Revolutionising the process of software development

Suppose you wanted to have a new feature in your program, for example, you might want your chat client to provide support for multiple languages. There is already an abundance of language translators freely available online. Thus all that’s left to do is to pick one and adopt it for the chat client at hand. Currently such a task lies upon the shoulders of expert human software developers. As one might imagine, for the most popular pieces of software, like Facebook, there might be hunderds of request for new features coming in everyday. Programmers are then left to do the frequently daunting work of transplanting existing code implementing given functionality from one program to another. What if we could automate this process?


The process of software transplantation has a nice analogy with human organ transplants – you extract an organ (required functionality) from the donor (program) and insert it into the host (program). The key difference is that human organ transplantaion is very costly, whilst software errors in the development process happen on a daily basis. Furthermore, there’s nothing stopping programmers from trying to transplant a feature hundreds if not thousands of times. However, this would keep them away from doing more creative tasks.

We have thus applied a technique for automated software transplantation called genetic improvement and obtained award-winning results. GI was used to transplant a linguistic translation feature into the Pidgin instant messaging system that simultaneously translates the user’s English language instant messages into Portuguese and Korean [1]. We have also used it to automatically specialise software for a concrete application [2] as well as transplant a video encoding feature into the popular VLC media player [3]. This work has also been covered by WIRED.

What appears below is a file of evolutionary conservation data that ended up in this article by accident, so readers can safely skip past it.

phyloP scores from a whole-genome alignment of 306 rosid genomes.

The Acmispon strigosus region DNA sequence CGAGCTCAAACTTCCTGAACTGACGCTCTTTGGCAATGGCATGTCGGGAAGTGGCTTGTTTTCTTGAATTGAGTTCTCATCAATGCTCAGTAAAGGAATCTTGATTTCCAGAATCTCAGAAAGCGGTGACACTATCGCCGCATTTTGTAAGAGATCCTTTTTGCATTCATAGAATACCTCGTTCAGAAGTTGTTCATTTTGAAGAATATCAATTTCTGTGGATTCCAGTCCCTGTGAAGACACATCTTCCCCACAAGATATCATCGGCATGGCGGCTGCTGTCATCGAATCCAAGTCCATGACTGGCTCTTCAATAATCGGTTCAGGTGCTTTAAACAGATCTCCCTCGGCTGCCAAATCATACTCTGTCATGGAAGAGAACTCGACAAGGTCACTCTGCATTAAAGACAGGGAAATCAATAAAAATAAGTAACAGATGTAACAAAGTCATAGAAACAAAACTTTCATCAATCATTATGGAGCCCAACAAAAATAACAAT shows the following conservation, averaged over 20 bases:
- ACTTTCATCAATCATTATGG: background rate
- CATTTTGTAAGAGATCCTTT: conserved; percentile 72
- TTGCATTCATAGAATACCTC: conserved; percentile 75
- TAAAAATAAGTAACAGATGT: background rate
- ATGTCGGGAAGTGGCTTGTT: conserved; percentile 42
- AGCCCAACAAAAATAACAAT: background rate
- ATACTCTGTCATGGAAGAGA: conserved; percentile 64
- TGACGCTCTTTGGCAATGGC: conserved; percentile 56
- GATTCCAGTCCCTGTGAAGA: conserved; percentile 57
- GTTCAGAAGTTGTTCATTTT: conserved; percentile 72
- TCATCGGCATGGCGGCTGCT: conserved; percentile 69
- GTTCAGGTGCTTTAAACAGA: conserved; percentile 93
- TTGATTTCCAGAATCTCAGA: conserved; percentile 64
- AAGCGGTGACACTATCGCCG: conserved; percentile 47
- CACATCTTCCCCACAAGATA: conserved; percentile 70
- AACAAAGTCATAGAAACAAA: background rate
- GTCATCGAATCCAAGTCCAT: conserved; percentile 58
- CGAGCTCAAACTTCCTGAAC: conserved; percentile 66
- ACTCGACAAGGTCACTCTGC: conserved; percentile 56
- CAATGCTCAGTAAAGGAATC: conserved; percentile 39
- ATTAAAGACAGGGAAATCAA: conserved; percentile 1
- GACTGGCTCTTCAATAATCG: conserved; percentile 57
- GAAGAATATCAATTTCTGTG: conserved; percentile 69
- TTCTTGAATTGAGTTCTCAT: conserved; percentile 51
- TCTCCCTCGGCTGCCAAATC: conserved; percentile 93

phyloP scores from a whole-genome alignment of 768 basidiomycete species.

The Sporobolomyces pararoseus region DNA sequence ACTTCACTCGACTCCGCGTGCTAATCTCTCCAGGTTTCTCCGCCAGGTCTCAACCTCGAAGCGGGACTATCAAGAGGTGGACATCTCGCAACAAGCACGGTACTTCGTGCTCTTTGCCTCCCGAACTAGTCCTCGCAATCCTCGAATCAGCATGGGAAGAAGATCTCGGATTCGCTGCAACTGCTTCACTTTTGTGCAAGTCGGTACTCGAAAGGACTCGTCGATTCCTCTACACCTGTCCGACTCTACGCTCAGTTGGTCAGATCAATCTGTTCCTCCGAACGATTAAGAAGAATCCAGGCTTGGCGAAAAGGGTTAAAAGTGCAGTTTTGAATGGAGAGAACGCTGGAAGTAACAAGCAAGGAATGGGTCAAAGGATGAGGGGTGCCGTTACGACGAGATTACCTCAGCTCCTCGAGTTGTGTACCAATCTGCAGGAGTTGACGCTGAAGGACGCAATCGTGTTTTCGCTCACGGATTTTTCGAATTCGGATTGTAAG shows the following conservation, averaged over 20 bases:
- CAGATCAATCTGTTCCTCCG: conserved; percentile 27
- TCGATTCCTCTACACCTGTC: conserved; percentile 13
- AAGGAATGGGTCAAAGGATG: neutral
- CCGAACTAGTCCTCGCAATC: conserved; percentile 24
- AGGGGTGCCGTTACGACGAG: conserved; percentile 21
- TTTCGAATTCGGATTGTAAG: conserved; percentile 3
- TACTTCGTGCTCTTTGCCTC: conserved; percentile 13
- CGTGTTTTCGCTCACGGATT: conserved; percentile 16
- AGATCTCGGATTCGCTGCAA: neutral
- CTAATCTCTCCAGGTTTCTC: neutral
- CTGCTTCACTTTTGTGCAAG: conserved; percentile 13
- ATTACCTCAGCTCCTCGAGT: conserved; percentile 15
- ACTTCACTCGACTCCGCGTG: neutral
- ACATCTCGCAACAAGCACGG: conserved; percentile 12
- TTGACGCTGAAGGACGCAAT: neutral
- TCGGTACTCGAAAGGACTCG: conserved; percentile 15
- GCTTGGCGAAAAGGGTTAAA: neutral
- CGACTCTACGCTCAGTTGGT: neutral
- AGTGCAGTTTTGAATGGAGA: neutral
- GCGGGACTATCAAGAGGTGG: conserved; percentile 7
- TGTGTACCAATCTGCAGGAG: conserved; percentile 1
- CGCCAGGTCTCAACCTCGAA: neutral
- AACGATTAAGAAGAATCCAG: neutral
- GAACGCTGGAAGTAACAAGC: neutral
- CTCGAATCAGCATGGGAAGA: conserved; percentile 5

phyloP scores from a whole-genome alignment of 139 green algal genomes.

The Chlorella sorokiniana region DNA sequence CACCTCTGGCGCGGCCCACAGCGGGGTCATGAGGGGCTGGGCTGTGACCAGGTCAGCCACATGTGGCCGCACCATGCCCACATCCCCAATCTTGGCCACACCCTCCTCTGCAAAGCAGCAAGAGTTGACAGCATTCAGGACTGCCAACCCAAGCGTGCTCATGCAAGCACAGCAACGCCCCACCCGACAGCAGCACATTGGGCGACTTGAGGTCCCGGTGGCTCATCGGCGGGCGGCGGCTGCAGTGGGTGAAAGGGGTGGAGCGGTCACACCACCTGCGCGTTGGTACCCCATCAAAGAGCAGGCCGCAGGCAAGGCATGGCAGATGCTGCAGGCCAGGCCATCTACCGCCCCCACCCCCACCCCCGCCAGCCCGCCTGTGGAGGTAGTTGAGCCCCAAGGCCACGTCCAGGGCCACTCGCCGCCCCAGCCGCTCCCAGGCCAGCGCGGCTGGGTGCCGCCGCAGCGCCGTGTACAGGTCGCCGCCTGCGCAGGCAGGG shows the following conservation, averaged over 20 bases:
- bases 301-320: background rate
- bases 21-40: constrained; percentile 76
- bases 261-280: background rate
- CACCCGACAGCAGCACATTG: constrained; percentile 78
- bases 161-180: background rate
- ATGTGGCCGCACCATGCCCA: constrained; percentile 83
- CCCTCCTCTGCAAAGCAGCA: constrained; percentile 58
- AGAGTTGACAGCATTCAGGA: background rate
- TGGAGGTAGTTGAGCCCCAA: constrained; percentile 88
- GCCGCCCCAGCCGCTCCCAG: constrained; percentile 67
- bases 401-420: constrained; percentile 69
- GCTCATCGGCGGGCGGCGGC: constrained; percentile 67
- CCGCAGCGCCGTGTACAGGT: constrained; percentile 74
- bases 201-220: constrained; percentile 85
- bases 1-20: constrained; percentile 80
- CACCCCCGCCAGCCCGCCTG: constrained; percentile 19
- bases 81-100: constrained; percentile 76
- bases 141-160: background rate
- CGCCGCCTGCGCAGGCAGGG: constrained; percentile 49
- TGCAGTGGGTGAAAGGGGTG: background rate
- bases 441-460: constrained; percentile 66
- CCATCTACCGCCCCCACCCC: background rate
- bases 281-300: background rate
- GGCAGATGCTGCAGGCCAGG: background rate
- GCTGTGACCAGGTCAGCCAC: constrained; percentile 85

We envision a future where expert software developers can be relieved of the task of transplanting existing code, leaving them more time to develop new and exciting software.


[1] Mark Harman,W B Langdon and Yue Jia. “Babel Pidgin: SBSE can grow and graft entirely new functionality into a real world system”. Symposium on Search-Based Software Engineering (SSBSE) 2014.

[2] Justyna Petke, Mark Harman, William B. Langdon and Westley Weimer. “Using Genetic Improvement & Code Transplants to Specialise a C++ Program to a Problem Class”. European Conference on Genetic Programming (EuroGP) 2014.

[3] Earl T. Barr, Mark Harman, Yue Jia, Alexandru Marginean and Justyna Petke. “Automated Software Transplantation”. International Symposium on Software Testing and Analysis (ISSTA) 2015.

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